The ACLU informs us, the USA Patriot Act (Uniting and Strengthening America by Providing Appropriate Tools Required to Intercept and Obstruct Terrorism) “was the first of many changes to surveillance laws” passed 9/11. “Hastily passed 45 days after 9/11 in the name of national security,” the Patriot Act “made it easier for the government to spy on ordinary Americans by expanding the authority to monitor phone and email communications, collect bank and credit reporting records, and track the activity of innocent Americans on the Internet.” Instead of being aimed at catching terrorists, the Patriot Act “turns regular citizens into suspects”.

A year later, in November, 2002, President George W. Bush signed the Homeland Security Act, which created the Department of Homeland Security. This pretty much ensured that the U.S. would remain a genteel-looking police state and security state.

Submit your TSA joke for T-Shirt Hell T-Shirts... - Mustang Forum - Mustang  World
The iconic sarcastic shirt about the TSA

It seems that most Americans were okay giving up the relative ease of air travel that existed before 9/11 and submitted themselves happily to the existence of TSA.

It seems that most Americans gave little thought to the violations of basic civil liberties that the Patriot Act infringed on. The existence of what is nicely called a “detention camp” where many detainees were tortures and “thousands of Iraqis, Afghans, and other suspect foreigners were held without charge and without the legal means to challenge their detentions” in Guantánamo Bay seemed to never cross the mind of Americans, especially after Obama said in 2009 that he’d close the camp; twenty years after 9/11 Wlilliam Roberts wants to know why the camp is still open.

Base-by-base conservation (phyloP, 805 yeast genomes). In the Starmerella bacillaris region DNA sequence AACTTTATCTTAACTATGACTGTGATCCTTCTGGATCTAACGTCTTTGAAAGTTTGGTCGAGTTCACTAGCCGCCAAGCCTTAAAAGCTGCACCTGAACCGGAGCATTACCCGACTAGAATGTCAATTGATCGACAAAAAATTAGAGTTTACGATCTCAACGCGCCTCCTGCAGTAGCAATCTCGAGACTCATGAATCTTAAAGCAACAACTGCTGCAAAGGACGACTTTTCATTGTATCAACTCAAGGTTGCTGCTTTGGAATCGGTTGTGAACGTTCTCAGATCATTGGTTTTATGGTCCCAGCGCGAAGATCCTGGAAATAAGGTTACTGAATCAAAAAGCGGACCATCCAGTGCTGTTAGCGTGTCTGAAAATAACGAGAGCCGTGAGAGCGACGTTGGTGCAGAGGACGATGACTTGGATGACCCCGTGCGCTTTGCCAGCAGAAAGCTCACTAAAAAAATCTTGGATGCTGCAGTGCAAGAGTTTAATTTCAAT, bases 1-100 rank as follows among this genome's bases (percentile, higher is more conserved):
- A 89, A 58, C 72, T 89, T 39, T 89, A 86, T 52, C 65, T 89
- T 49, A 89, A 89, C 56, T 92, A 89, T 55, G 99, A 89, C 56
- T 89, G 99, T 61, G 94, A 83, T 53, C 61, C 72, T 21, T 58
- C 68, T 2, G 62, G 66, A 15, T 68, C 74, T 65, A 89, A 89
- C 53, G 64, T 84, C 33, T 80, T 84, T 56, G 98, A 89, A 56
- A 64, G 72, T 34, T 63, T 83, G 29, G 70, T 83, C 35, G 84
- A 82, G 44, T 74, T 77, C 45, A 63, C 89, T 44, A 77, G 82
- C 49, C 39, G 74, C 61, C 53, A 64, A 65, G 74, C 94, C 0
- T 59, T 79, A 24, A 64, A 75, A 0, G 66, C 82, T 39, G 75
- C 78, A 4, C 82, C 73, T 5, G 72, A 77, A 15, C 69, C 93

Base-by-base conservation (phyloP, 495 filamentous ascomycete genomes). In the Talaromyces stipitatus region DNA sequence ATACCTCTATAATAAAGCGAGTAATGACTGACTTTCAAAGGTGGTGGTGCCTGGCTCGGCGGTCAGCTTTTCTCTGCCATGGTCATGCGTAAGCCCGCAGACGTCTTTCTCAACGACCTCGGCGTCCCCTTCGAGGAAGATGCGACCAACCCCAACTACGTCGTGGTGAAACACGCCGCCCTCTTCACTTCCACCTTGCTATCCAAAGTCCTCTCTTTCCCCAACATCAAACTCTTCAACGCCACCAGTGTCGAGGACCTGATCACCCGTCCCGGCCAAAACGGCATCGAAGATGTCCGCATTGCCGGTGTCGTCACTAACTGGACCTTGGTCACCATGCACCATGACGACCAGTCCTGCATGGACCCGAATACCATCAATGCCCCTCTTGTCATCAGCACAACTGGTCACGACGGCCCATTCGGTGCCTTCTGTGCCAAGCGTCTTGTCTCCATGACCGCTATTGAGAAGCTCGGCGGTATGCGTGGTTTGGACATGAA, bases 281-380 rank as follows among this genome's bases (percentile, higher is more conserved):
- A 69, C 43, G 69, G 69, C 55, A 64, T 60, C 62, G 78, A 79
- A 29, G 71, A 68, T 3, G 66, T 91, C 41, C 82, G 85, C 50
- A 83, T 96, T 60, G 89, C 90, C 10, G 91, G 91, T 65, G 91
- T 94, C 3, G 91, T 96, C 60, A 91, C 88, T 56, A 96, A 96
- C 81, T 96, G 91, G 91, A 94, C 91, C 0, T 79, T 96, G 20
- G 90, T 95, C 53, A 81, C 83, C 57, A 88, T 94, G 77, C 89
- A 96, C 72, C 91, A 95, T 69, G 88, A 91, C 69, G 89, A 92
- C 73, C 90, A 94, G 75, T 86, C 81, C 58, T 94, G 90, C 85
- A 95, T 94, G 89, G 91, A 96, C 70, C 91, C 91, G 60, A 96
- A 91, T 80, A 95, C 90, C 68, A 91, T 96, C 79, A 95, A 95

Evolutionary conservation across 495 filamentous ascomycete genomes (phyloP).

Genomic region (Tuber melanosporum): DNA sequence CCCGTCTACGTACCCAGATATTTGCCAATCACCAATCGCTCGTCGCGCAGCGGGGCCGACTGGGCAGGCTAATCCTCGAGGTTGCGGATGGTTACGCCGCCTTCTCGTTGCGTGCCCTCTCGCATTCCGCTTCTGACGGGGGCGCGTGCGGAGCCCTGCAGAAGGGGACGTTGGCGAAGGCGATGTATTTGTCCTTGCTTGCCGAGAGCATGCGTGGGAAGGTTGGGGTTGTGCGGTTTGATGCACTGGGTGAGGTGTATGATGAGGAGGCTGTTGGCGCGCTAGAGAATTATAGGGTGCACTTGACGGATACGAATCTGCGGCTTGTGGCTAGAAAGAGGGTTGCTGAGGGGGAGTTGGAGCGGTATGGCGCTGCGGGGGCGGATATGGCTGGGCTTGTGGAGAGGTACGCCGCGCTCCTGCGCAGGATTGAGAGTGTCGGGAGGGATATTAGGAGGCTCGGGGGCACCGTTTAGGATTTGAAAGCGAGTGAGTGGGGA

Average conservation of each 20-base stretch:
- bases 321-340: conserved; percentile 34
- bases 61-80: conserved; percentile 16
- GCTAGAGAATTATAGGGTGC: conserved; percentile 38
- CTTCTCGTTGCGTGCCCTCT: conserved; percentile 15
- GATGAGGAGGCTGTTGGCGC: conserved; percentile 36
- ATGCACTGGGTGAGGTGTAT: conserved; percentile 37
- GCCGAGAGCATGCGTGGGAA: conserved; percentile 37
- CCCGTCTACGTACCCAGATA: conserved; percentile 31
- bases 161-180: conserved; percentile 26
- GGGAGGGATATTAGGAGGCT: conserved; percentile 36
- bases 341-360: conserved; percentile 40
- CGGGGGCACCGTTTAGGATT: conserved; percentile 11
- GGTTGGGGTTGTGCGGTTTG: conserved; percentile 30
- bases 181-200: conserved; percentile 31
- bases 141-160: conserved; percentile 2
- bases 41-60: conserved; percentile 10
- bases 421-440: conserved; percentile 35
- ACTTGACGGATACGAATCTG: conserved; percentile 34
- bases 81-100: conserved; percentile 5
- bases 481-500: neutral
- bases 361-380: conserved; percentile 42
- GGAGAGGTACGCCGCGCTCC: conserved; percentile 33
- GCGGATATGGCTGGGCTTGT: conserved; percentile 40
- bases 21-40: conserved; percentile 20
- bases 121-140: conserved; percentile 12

The Patriot Act is still law, and the Department of Homeland Security seems secure only in its continual existence, despite the fact that we have theoretically ended the War On Terror (or at least made it look like we’ve brought the troops home). These civil violations are a part of America that no one questions, except for some people the government would label “radical”.

Two years ago a study concluded that the U.S. had spent $6.4 Trillion on war in the Middle East and Asia since 2001. Sarah Lazare, for CommonDreams suggests that we spent twenty years fighting the unwinnable, un-endable, War on Terror instead of twenty years using the same money to fight Climate Change. She makes a strong case that the money spent on the military could have been used for other projects (“A sum of $1.7 trillion could eliminate all student debt, $200 billion could cover 10 years of free preschool for all three and four year olds in the country. And, crucially, $4.5 trillion could cover the full cost of decarbonizing the U.S. electric grid”) and reminds us that “dismantling the carbon-intensive U.S. military apparatus must be part of the equation”

To not continue to make the same mistakes, the well-informed and connected Kathy Kelly says, is that the the U.S. “must express true sorrow, seek forgiveness,” collectively recognize the horrors of the policies resulting from 9/11 and that in order to counter terror we must abolish war. CodePink made a similar suggestion.

Ending war and making meaningful reparations would be a start toward undoing the legacy of 9/11. Over the last twenty years it’s become increasingly obvious that maintaining “hegemony” is important to U.S. policy-makers, and that doing so is more important than having a semblance of not sacrificing civil- and human rights in the process. It’s time to support people instead of corporations, and peace instead of conflict.